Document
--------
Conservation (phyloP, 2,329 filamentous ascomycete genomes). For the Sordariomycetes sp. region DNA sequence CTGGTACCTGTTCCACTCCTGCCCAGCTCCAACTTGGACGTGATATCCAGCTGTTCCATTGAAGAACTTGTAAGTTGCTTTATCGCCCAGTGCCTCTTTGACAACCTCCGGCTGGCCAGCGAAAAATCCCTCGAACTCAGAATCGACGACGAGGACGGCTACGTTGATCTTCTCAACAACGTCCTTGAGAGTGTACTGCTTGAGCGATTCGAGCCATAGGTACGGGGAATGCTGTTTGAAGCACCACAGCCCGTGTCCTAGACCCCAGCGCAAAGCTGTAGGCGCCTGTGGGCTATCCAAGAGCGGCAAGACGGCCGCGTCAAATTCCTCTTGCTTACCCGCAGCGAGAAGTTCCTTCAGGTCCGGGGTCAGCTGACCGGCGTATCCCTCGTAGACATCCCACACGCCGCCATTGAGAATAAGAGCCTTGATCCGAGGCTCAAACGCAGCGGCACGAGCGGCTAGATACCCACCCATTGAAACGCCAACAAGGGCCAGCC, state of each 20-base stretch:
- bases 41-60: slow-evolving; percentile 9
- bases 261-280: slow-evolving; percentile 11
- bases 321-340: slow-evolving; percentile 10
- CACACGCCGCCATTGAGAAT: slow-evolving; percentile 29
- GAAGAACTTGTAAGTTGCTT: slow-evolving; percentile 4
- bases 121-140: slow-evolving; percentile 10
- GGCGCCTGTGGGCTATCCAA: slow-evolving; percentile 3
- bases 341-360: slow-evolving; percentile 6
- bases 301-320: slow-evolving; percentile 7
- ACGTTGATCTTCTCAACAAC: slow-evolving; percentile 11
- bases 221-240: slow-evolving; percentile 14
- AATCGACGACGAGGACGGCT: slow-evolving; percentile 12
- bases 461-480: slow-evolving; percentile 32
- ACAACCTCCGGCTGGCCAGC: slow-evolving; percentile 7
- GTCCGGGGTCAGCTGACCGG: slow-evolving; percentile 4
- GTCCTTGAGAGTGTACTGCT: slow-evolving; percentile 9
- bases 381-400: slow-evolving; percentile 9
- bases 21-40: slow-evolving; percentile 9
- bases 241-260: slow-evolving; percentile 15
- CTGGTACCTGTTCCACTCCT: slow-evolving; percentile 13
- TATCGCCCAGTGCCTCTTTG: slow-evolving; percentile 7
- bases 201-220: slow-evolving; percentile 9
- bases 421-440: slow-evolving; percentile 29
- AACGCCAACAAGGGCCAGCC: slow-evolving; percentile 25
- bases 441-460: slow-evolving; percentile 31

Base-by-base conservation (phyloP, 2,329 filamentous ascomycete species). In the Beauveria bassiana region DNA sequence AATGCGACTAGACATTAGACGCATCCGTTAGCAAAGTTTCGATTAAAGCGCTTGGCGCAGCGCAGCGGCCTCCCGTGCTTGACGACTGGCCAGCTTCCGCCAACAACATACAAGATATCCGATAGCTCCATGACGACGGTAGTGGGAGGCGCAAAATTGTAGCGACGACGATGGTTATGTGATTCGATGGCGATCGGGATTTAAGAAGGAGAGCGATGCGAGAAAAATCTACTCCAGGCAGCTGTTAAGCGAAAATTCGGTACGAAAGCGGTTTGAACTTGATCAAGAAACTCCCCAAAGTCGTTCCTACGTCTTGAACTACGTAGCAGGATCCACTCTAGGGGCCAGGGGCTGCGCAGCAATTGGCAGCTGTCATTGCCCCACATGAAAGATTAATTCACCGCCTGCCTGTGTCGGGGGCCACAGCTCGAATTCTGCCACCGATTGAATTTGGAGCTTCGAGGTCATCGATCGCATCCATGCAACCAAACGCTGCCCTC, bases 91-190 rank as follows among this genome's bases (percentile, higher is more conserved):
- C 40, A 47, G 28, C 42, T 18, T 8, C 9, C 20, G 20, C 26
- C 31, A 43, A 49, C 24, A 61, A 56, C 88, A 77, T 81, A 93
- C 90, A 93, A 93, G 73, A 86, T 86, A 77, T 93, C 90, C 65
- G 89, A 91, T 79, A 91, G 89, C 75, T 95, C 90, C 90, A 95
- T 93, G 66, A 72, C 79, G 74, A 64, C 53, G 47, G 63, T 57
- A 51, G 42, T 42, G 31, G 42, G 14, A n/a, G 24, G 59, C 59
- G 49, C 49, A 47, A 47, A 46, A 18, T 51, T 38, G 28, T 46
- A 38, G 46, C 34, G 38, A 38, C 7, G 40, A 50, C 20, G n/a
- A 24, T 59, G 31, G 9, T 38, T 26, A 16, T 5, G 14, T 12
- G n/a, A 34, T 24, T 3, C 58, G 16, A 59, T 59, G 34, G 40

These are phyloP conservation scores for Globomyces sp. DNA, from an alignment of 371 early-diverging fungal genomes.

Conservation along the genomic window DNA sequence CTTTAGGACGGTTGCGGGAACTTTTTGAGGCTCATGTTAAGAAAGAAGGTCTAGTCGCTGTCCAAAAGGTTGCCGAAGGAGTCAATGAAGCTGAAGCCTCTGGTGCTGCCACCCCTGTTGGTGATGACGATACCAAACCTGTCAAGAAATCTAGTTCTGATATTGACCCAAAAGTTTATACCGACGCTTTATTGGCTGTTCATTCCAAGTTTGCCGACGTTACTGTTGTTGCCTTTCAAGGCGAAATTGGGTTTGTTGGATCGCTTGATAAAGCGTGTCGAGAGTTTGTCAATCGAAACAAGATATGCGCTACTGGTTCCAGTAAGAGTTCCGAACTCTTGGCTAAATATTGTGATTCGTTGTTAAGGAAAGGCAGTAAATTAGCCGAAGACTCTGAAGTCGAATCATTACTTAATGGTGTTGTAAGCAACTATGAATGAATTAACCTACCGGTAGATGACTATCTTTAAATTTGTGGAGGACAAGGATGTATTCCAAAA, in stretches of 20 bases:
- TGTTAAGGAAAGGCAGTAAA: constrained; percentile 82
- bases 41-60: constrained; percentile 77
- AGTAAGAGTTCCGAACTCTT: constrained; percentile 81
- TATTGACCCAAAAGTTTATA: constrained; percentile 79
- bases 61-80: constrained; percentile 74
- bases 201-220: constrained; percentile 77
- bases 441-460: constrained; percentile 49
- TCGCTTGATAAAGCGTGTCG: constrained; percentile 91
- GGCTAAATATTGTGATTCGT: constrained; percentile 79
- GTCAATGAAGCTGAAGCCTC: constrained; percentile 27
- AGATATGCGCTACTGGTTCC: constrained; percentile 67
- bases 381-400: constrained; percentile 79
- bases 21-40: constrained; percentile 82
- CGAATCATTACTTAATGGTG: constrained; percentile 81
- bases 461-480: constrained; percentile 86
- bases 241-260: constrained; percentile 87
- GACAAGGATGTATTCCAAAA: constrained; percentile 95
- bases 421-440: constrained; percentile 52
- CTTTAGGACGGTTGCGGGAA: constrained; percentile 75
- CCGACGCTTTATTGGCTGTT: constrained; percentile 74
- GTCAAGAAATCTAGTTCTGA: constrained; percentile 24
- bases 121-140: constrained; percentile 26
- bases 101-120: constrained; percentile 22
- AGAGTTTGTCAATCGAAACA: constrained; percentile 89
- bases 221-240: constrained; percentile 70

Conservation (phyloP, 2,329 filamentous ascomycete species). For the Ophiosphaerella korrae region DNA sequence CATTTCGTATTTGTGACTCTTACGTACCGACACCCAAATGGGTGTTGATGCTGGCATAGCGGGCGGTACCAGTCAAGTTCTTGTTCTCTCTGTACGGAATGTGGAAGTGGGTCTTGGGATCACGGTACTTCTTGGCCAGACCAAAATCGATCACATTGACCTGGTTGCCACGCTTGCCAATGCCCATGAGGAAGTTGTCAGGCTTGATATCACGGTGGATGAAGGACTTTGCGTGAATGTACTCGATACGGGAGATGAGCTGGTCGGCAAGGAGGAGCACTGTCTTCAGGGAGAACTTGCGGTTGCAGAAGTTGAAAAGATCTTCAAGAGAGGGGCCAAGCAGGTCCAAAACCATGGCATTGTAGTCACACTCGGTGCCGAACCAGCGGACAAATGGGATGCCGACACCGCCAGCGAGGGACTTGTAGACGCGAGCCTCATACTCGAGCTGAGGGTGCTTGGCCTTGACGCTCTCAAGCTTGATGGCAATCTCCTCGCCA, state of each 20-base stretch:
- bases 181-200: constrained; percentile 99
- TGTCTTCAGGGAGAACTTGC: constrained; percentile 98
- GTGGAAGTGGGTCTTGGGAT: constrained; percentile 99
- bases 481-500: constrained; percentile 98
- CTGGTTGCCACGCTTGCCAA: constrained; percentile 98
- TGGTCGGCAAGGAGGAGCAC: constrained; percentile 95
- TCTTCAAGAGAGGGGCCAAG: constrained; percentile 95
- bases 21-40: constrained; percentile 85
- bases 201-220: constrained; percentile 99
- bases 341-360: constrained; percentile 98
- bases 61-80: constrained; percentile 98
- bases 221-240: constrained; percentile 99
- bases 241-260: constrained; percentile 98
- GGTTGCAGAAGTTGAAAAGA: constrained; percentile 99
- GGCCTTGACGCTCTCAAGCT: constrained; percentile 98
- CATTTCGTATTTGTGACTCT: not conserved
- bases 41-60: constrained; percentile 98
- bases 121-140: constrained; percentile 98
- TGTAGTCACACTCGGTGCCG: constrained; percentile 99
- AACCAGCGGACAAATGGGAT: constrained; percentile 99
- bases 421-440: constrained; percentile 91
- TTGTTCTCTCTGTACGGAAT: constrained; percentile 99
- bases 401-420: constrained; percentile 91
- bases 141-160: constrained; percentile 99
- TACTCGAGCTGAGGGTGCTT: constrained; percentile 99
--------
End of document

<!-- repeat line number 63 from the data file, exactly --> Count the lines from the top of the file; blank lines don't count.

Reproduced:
- AGAGTTTGTCAATCGAAACA: constrained; percentile 89